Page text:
Szóka: I think Congress may try to do some of those things. But hate speech regulation is never going to pass muster under the First Amendment in this country. There is a very limited window for Congress to legislate in ways that the First Amendment could permit. And the case to look at here is the [Xavier] Alvarez decision, where the court most recently dealt with false speech. And they ruled that in general, false speech is protected by the First Amendment. And the exceptions they looked at were for things like perjury, which undermine the basis of our legal system. I think if you start with that case, you might be able to craft very narrow, very targeted laws that might, for example, prohibit people from misleading voters about the time and place of elections, or whether you can vote online — things like that. That would make a difference. But the First Amendment is never going to allow the criminalization or punishment of people just falsely claiming that the election was stolen. And I don’t like that, you don’t like that, but the First Amendment is really difficult. And we’re stuck with it unless we can get a constitutional amendment passed.

Wood: With respect to these big platforms, does it seem like this is, in some ways, business working as it should? Like, they’re evolving to the point where it is a business imperative to, for example, do something about the misinformation problem?

Szóka: Yeah, 100%. Look, Twitter and Facebook have exactly the same business model that every newspaper and magazine have always had, which is to get advertisers to be willing to put their ads next to content, and that includes content that comes from third parties, just like letters to the editor. Facebook and Google and Twitter have a strong incentive to ensure that their advertisers are comfortable with the content on their service. That’s different from Parler. Parler doesn’t care. Parler’s business model is not to sell ads to companies that care whether their products are being advertised next to Holocaust denial. Parler’s business model is to sell the opportunity to market to the craziest people in America hate speech and political ads for Republican candidates, and then, things like gold bars and herbal Viagra supplements. That’s fundamentally the difference between Parler and Twitter.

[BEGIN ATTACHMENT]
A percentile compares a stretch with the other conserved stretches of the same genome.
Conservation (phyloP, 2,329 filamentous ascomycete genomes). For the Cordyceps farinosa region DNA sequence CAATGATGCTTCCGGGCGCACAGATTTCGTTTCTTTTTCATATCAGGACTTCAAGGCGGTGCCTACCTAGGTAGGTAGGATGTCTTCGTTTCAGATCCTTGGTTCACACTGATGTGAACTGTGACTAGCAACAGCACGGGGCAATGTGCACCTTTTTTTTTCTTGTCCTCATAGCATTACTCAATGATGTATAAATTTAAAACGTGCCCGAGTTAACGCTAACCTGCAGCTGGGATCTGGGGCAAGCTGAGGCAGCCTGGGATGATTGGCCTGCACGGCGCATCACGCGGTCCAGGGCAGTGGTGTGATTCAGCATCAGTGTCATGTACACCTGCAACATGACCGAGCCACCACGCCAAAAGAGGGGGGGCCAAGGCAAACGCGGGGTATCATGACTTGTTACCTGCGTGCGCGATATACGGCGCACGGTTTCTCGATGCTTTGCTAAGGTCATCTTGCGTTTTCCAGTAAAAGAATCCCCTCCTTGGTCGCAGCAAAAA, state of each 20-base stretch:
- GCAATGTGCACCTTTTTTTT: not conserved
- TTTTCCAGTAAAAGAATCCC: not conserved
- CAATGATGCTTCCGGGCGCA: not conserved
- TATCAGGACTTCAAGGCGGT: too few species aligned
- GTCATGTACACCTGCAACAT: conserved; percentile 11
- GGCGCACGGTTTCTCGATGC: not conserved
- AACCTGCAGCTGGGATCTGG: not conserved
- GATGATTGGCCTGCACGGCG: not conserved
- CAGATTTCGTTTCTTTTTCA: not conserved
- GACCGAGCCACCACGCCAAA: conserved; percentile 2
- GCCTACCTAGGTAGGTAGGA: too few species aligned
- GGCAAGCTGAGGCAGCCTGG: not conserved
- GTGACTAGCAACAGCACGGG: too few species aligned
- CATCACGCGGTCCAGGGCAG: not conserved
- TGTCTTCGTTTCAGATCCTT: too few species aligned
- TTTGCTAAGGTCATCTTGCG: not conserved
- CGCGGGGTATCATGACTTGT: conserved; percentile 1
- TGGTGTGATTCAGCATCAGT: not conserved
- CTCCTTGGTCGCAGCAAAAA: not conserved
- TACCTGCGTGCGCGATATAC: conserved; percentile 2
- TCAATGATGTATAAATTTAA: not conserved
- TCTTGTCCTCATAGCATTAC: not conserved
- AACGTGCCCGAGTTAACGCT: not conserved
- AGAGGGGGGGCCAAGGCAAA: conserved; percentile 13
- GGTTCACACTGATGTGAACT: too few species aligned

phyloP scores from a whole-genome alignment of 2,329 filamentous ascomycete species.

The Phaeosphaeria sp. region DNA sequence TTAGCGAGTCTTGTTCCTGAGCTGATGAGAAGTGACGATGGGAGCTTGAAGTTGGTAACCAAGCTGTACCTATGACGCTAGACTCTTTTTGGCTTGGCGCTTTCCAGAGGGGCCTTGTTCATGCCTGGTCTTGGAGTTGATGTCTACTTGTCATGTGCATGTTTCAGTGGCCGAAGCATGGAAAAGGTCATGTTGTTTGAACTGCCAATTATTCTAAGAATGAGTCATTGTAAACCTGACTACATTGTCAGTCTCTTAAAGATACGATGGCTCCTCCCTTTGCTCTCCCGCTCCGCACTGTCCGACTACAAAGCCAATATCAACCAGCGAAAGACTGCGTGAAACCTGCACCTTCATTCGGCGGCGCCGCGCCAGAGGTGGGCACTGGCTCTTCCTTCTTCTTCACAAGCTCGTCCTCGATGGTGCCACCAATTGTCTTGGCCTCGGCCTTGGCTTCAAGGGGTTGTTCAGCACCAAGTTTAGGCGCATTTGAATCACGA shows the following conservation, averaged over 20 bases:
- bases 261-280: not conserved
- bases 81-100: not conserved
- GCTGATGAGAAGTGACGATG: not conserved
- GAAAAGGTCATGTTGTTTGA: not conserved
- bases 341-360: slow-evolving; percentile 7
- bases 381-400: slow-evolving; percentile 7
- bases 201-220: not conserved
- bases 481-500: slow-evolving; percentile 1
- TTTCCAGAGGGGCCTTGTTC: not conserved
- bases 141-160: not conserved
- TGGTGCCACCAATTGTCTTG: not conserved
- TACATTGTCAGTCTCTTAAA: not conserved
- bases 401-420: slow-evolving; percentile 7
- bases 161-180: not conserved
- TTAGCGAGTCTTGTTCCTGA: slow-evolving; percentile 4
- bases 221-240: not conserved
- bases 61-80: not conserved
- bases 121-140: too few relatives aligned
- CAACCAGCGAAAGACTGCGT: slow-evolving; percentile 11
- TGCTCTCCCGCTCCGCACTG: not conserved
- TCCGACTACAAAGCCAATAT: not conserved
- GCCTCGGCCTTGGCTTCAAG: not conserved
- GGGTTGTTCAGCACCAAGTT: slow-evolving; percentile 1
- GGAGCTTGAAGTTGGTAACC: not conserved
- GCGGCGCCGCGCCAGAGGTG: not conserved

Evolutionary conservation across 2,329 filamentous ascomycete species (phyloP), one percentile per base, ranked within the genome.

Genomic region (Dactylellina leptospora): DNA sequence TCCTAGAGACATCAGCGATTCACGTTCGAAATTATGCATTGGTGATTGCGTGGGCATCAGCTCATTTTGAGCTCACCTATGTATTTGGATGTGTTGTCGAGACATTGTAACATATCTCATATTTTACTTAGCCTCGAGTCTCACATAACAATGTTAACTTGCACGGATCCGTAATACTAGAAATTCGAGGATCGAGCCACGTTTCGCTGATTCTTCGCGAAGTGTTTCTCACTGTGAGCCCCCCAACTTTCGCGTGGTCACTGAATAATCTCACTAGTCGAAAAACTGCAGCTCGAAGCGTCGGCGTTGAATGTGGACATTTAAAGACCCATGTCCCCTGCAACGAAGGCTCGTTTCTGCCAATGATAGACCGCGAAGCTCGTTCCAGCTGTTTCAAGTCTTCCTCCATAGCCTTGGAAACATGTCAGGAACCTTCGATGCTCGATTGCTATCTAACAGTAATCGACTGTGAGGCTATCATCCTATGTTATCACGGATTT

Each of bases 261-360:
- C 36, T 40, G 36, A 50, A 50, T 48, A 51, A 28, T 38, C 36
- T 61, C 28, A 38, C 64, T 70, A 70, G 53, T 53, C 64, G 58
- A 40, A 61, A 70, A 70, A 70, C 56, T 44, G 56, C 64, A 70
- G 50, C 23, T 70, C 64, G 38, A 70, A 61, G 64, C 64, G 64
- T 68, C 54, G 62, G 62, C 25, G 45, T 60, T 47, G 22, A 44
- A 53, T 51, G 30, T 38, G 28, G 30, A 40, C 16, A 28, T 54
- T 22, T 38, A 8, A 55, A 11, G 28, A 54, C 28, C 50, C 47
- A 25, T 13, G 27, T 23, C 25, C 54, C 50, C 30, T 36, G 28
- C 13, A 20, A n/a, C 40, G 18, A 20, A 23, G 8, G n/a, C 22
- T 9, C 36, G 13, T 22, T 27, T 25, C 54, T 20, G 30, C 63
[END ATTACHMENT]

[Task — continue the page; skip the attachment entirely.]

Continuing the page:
Wood: So what do you think happens over the next couple of years? There is obviously a lot of rhetoric around Section 230, around various types of regulation. Do you think that it’s going to be a couple of years of arguing, or do you think some narrow regulation might actually emerge?

Szóka: I think Congress is under enormous pressure to do something. The most likely thing they’ll do would be to try to craft some kind of transparency mandate. And they would say, like the [Preventing Animal Cruelty and Torture] Act did in the last Congress, they would say that they’re not trying to interfere with the decisions that companies make. They’re just trying to require greater transparency. I understand what they’re trying to do, but that raises another set of First Amendment concerns that essentially boil down to this: You can’t require Fox News to disclose how it decides which guests to invite; you can’t force The New York Times to make the same kind of disclosure about which op-eds it runs. You can’t, for the same reasons, compel social media companies to describe in detail where the line is on Holocaust denial or racism. So these ideas, these bipartisan ideas, are well intentioned, but I don’t think they will stand up in court either.

Twitter CEO Jack Dorsey testifies remotely during a Senate Commerce, Science, and Transportation Committee hearing with big tech companies October 28, 2020 on Capitol Hill in Washington, DC.
Twitter CEO Jack Dorsey testifies remotely during a Senate hearing that considered reforming Section 230 of the Communications Decency Act. (Greg Nash-Pool/Getty Images)